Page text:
RealTime IT News

Babysitter Tapped For Novell-Microsoft Pact

With the loyalty of customers riding on the intricate relationship between Novell  and Microsoft , it makes sense to have someone step up and oversee the crucial pact.

Novell today said it has appointed Susan Heystee, vice president and general manager for global strategic partners, to nurture the business and technical cooperation efforts in the Novell-Microsoft agreement to make Linux and Windows products work better together.

The agreement, announced by Novell CEO Ron Hovsepian and Microsoft CEO Steve Ballmer earlier this month in San Francisco, calls for each company to exchange millions of dollars over the next five years, covering technology, patent licensing and marketing costs.

The companies will offer customers looking to run Linux and Windows side by side in a virtualized environment Novell's SUSE Linux Enterprise Server (SLES) and a subscription for SLES support along with Microsoft Windows Server, Microsoft Virtual Server and Microsoft Viridian.

Heystee, who also manages Novell's relationships with IBM, HP and Dell, will oversee the companies' work on virtualization, Web services management and document compatibility, the business relationship around Microsoft distribution of SUSE Linux Enterprise Server subscriptions, and joint marketing and sales cooperation, according to a Novell statement.

"We know customers, partners and the community are looking for concrete results from this agreement, and I'm excited to help deliver those results," said Heystee, who was promoted to president of sales for Novell Americas in August 2005.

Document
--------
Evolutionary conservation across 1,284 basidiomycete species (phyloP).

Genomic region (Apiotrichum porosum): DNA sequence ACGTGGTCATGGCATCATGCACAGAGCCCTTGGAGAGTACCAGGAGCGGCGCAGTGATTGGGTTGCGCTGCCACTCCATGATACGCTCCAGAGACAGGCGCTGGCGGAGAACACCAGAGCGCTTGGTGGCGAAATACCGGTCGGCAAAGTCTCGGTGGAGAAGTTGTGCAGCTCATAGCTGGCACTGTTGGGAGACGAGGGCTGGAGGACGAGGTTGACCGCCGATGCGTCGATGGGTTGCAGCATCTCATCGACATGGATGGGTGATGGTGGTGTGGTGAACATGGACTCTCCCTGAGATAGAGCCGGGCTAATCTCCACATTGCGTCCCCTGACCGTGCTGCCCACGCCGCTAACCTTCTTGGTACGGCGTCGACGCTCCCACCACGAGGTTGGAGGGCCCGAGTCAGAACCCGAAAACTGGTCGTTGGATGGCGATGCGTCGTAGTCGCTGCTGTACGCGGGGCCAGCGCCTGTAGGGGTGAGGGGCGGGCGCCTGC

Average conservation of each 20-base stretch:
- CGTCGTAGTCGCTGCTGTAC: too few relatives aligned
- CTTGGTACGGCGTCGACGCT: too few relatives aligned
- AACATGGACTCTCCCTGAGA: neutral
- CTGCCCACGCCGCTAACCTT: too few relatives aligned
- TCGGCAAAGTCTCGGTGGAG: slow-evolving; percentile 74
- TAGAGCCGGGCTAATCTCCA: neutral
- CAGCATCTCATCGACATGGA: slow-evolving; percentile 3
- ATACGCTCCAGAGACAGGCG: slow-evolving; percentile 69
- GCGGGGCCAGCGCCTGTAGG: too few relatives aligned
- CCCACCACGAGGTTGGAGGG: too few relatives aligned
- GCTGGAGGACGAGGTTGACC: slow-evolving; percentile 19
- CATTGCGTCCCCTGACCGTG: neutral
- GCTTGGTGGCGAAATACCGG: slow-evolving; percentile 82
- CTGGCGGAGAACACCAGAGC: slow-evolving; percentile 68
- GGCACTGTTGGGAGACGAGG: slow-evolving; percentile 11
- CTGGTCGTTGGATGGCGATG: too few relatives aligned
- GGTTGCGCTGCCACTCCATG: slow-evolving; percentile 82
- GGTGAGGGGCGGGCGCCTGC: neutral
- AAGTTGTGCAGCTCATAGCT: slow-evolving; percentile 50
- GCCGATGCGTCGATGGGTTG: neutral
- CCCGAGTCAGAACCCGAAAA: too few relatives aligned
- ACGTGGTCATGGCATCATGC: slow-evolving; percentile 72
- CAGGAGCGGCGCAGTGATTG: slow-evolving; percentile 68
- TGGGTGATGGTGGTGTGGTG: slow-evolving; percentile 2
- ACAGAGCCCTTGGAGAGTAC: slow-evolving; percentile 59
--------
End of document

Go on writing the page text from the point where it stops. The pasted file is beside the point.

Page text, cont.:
The deal is complicated without even getting into the patent covenant, an area Microsoft and Novell still characterize quite differently.

Novell will receive $240 million from Microsoft for roughly 70,000 SUSE Linux Enterprise Server (SLES) "certificates" that Microsoft may use itself, distribute or resell.

The certificates provide the bearer with a subscription support for Novell's SLES server Linux distribution.

Under the terms of the patent covenant agreement between Novell and Microsoft, Novell will receive a payment from Microsoft of $108 million for use of Novell's patents.

Novell has agreed to pay at least $40 million a year for five years for a total of $200 million to Microsoft as part of the patent covenant.

Microsoft, which is pumping $60 million into joint Linux-Windows marketing and $34 million for a dedicated sales force to push the joint Linux-Windows offering, has agreed not to assert its patents against Novell's end-user Linux customers.

The patent covenant is a touchy subject; some feel Linux infringes on Microsoft's intellectual property, and Ballmer has said publicly that Linux "owes" Microsoft.

Hovsepian disagreed in an open letter last week. Microsoft responded that the companies have "agreed to disagree" on the matter.

Novell's deal comes on the same day Microsoft is launching its latest multi-billion-dollar babies: the corporate versions of the Windows Vista operating system, along with 2007 Office system, and Exchange Server 2007.

Novell launched some software of its own today.

The company unveiled Open Enterprise Server 2, which will provide workgroup services on SUSE Linux Enterprise and include virtualization, storage and file management perks when it ships in 2007.